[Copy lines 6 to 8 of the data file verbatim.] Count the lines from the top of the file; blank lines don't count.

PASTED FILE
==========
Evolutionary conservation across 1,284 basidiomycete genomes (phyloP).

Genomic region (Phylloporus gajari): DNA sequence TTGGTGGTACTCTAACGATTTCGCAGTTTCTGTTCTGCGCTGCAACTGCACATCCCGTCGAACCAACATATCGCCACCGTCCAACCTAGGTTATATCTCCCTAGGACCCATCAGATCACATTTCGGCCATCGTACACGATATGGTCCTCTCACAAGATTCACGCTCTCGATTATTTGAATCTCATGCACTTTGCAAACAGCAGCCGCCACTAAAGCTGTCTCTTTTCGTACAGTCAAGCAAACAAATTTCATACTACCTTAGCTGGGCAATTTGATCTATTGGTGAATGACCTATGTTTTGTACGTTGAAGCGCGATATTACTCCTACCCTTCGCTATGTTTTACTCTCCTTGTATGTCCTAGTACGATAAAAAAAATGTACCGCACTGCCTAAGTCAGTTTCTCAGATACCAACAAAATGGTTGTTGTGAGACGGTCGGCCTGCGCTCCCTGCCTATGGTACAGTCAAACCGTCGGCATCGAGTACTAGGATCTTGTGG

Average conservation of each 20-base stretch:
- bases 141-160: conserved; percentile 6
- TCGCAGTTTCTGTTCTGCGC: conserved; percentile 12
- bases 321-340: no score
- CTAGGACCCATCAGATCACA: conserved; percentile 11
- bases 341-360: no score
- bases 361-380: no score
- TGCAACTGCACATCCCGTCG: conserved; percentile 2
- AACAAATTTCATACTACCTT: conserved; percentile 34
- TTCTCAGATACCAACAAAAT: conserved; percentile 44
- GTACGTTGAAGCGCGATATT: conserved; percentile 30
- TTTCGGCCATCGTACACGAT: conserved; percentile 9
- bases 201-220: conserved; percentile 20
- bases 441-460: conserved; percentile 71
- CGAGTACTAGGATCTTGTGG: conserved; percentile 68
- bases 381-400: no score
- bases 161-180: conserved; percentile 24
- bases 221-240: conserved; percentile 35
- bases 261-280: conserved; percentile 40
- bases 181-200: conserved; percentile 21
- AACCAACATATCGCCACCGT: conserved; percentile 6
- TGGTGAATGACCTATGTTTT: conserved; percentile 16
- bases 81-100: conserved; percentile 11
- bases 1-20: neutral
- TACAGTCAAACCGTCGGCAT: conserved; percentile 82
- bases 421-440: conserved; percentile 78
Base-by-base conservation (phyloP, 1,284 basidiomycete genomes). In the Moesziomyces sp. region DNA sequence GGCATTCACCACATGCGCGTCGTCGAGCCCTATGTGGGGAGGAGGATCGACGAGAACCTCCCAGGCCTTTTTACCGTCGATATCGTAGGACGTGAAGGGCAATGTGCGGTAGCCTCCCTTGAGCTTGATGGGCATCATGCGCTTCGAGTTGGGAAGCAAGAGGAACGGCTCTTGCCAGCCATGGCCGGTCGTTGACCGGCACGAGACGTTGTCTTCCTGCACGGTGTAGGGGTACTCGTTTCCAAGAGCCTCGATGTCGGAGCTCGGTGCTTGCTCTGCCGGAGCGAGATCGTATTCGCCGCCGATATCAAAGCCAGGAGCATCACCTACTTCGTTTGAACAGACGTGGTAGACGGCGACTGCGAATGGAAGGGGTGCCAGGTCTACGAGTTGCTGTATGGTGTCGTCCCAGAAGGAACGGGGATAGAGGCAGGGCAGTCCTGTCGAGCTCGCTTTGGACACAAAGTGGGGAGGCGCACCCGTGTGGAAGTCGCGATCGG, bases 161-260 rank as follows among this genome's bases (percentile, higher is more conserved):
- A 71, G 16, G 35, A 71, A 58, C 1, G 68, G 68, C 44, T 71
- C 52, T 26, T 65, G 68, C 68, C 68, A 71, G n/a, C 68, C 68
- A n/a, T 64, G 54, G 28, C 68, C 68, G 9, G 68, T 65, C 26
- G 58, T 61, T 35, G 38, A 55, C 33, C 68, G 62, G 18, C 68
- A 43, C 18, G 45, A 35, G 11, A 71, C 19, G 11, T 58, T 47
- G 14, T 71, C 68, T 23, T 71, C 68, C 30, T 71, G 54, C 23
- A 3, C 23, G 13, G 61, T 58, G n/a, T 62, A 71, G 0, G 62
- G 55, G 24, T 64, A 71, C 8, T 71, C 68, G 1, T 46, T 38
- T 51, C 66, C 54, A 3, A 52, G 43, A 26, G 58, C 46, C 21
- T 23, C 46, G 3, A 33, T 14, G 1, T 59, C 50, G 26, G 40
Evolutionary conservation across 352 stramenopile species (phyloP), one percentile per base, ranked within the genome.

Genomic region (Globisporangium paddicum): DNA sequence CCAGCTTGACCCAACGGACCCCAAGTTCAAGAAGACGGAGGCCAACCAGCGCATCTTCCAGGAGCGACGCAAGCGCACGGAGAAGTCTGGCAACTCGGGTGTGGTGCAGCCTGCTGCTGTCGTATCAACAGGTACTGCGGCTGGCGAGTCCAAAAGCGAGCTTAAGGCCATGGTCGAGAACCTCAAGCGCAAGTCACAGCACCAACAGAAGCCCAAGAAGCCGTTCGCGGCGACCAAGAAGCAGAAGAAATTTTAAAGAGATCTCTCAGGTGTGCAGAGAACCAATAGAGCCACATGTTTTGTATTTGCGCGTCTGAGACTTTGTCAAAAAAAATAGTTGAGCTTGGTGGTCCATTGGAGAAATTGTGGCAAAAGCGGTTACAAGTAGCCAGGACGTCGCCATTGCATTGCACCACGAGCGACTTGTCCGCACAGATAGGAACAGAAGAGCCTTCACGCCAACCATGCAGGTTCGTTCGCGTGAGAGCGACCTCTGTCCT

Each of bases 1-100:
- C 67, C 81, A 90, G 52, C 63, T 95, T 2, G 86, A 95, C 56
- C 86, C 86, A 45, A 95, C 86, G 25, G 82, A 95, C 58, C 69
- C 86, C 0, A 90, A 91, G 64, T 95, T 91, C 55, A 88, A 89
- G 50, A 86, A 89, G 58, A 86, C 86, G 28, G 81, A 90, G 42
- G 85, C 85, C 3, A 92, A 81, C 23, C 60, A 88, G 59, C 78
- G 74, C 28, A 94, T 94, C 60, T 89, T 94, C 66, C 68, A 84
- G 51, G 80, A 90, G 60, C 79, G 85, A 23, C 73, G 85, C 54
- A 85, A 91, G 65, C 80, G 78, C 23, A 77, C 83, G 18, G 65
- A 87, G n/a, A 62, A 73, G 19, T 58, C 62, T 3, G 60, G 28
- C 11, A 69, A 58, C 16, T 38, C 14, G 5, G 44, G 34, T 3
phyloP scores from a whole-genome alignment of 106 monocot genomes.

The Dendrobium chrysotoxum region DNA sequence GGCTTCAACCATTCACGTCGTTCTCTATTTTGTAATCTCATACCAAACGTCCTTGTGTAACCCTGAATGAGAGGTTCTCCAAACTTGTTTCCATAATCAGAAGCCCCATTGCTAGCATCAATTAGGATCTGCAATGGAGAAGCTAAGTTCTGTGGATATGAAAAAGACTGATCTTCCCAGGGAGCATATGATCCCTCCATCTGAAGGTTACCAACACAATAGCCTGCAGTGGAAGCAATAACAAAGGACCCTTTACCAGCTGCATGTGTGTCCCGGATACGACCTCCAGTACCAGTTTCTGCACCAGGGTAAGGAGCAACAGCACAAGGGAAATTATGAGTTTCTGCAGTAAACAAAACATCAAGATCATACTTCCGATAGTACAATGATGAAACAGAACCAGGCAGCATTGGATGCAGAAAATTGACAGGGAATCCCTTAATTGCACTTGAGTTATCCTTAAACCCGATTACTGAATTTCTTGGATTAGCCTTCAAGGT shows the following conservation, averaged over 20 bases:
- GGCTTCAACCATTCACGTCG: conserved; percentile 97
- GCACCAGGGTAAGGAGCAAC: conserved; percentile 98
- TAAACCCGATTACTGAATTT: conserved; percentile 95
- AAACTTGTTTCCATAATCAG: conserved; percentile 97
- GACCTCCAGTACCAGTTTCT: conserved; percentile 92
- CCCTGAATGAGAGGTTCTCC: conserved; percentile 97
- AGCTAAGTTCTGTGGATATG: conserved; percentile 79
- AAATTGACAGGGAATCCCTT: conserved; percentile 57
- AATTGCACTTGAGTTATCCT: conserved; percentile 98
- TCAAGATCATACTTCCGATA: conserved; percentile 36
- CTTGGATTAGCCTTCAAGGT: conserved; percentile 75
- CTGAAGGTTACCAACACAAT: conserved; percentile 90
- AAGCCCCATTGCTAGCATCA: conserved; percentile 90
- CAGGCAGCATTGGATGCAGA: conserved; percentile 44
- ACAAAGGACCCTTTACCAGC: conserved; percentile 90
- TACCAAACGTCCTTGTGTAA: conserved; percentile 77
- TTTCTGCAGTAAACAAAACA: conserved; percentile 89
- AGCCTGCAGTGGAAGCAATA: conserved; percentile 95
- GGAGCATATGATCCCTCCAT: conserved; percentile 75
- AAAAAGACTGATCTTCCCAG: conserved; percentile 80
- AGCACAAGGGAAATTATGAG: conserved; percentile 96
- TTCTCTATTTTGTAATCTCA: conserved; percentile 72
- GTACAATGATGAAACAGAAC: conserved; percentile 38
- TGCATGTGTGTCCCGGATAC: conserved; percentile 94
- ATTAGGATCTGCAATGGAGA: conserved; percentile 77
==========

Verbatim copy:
- bases 321-340: no score
- CTAGGACCCATCAGATCACA: conserved; percentile 11
- bases 341-360: no score